Part IV of a five-part series.
(See also Will U.K. leaving E.U. mean leaving animal welfare behind?, Farmed animals & the Brexit “diet plan,” Farmed animals & money talks, and Back to the Jungle Book: U.K. wildlife law post-Brexit.)
LONDON, U.K.––Among the signal achievements for animal welfare during the 43 years that the United Kingdom has been part of the European Union were the 2003 introduction of a “pet passport” scheme and the 2013 elimination of animal testing requirements for cosmetic products.
The “pet passport” scheme, used to demonstrate that dogs, cats, and ferrets are healthy and have been vaccinated, bypassed the costly six-month quarantines that had been required since 1910 for dogs, cats, and ferrets entering the U.K. from any other nation.
The quarantines were formerly required even for animals brought from nations which had been rabies-free for longer than the U.K. itself, some of which had never had any reported canine rabies.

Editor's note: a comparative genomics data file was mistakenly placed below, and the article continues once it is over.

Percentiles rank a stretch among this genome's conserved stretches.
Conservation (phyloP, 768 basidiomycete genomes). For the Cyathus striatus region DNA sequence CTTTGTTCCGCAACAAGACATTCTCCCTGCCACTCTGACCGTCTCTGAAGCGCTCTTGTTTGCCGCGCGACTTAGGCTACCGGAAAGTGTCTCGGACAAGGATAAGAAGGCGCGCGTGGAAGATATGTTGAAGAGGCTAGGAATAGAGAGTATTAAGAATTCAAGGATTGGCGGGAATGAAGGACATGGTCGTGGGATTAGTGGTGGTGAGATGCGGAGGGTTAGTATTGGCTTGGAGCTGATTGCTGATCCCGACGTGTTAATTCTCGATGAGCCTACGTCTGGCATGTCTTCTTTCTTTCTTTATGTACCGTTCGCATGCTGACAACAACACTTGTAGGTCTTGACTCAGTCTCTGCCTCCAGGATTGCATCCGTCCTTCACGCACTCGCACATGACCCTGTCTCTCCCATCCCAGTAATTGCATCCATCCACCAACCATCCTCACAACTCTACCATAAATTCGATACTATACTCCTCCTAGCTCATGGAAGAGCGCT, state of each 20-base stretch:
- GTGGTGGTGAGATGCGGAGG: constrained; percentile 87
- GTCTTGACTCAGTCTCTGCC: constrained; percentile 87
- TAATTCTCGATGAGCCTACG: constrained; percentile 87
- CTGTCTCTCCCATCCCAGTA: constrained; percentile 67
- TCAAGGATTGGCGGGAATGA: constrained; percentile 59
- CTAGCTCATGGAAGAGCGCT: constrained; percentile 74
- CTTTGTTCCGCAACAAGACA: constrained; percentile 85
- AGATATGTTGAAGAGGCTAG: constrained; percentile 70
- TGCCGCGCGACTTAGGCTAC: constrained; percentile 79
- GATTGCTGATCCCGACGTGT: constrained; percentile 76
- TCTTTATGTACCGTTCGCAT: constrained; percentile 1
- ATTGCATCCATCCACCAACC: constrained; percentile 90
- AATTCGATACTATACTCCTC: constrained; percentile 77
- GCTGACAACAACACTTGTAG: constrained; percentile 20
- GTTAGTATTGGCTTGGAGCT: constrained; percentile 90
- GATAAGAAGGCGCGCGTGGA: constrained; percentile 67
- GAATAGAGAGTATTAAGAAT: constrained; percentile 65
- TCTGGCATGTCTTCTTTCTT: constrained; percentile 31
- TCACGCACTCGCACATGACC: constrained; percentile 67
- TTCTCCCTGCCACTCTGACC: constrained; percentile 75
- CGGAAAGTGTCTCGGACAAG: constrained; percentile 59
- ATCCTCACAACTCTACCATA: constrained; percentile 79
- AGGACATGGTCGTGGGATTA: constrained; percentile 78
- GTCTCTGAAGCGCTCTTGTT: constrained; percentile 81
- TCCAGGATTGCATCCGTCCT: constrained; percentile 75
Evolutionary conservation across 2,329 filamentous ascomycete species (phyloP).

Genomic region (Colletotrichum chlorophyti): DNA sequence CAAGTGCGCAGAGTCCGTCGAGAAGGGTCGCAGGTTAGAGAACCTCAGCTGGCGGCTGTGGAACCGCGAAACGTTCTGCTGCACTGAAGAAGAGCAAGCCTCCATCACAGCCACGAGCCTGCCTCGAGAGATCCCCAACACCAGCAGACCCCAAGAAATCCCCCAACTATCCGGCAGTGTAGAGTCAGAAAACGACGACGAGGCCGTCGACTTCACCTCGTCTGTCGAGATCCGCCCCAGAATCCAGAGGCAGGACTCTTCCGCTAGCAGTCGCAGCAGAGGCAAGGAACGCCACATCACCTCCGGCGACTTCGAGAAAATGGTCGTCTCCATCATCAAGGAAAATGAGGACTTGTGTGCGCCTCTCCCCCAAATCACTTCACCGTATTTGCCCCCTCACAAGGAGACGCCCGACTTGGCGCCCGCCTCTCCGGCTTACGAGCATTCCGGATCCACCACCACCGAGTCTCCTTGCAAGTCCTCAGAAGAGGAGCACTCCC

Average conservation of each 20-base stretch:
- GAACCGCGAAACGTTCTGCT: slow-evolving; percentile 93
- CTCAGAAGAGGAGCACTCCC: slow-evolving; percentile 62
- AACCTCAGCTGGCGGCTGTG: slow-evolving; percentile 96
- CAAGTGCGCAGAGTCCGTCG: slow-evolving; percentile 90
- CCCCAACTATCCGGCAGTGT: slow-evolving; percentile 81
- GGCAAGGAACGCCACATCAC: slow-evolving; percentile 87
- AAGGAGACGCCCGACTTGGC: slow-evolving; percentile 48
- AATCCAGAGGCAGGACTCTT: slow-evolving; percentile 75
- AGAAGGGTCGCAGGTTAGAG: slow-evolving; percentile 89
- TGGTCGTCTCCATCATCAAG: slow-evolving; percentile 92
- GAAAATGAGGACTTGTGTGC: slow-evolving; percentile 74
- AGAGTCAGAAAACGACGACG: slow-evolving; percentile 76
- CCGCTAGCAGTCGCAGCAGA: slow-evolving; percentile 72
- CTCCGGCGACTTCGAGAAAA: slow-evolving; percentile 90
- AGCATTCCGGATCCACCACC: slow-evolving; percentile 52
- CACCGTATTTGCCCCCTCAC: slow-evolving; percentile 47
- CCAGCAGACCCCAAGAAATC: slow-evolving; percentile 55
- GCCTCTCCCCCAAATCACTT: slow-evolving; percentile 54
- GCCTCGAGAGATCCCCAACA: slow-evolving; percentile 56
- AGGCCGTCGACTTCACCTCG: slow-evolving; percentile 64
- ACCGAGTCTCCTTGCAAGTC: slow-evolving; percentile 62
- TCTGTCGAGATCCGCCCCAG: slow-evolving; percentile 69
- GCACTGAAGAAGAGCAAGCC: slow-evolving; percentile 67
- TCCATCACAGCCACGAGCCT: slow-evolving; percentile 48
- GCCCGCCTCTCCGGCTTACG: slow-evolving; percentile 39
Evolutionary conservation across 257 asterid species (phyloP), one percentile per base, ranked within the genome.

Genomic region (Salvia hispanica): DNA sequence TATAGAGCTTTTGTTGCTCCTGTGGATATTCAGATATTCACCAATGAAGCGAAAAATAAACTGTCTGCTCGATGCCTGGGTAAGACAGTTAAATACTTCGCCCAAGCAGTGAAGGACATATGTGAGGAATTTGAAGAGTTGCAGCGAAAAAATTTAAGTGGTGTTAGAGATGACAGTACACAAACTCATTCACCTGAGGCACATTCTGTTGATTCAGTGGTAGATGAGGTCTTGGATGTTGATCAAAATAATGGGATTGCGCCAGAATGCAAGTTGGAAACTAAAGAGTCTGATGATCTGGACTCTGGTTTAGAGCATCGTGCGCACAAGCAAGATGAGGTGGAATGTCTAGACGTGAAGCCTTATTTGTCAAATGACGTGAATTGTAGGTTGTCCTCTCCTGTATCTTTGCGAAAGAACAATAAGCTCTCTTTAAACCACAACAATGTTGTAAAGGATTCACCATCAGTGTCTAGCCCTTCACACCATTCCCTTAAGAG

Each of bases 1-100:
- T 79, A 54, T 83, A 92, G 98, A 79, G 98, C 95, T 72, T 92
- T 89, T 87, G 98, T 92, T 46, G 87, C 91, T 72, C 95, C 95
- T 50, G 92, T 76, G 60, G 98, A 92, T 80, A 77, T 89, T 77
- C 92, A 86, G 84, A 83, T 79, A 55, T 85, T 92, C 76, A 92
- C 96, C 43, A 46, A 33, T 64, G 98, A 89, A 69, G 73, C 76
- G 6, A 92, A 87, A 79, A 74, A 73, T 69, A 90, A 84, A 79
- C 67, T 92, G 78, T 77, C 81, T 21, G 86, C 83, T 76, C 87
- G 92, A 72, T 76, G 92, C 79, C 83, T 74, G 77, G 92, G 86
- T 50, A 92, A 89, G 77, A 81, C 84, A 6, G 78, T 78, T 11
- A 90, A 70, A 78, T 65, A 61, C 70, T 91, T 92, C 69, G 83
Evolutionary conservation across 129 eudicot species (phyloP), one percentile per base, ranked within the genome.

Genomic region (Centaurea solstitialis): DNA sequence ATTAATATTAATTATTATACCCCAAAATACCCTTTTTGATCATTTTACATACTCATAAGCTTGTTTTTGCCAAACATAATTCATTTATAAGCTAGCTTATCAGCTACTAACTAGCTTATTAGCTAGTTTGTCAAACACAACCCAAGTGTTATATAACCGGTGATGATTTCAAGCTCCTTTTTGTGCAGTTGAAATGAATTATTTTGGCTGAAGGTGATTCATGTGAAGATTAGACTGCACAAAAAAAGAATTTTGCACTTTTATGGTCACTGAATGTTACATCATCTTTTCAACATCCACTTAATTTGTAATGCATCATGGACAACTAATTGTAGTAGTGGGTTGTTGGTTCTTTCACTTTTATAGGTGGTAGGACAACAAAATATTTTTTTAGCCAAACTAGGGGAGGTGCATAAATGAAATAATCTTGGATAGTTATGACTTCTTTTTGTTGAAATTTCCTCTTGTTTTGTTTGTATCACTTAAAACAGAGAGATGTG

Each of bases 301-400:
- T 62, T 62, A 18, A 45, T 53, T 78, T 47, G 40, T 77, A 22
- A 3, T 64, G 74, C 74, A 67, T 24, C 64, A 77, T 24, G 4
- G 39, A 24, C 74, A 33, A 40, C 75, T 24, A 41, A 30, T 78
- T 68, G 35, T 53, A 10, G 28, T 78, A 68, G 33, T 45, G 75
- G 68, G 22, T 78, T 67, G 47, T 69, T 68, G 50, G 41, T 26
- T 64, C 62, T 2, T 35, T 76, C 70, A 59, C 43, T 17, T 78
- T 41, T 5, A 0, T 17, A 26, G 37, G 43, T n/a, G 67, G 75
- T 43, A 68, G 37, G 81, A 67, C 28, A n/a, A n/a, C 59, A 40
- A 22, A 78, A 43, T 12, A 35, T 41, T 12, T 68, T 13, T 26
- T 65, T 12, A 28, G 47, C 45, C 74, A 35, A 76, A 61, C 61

Rabies & the British Empire
Indeed, while canine rabies appears to have entered Europe originally from the east, the soldiers, sailors, and camp followers of the British Empire had a seminal role in distributing canine rabies worldwide.
Alexandre Liautard, who went on to found the American Veterinary Medical Association in 1863, in 1857 contributed to The New York Times an in-depth account of the global spread of rabies and evolution of rabies control methods which “credited” British dogfighters with spreading canine rabies to Crete, from whence rabies spread to India, probably also with pit bulls bred for fighting and baiting.
Led in rabies eradication
But, if Britain took the lead in spreading canine rabies, Britain was also among the first nations to eradicate it. The last human death from canine rabies within the U.K. occurred in Wales in 1902, but canine rabies persisted among dogs for 20 years longer.
Founded in 1891 specifically to oppose the use of dogs in vaccine development, the National Canine Defence League (renamed Dogs Trust in 2003) nonetheless took the lead in rabies eradication.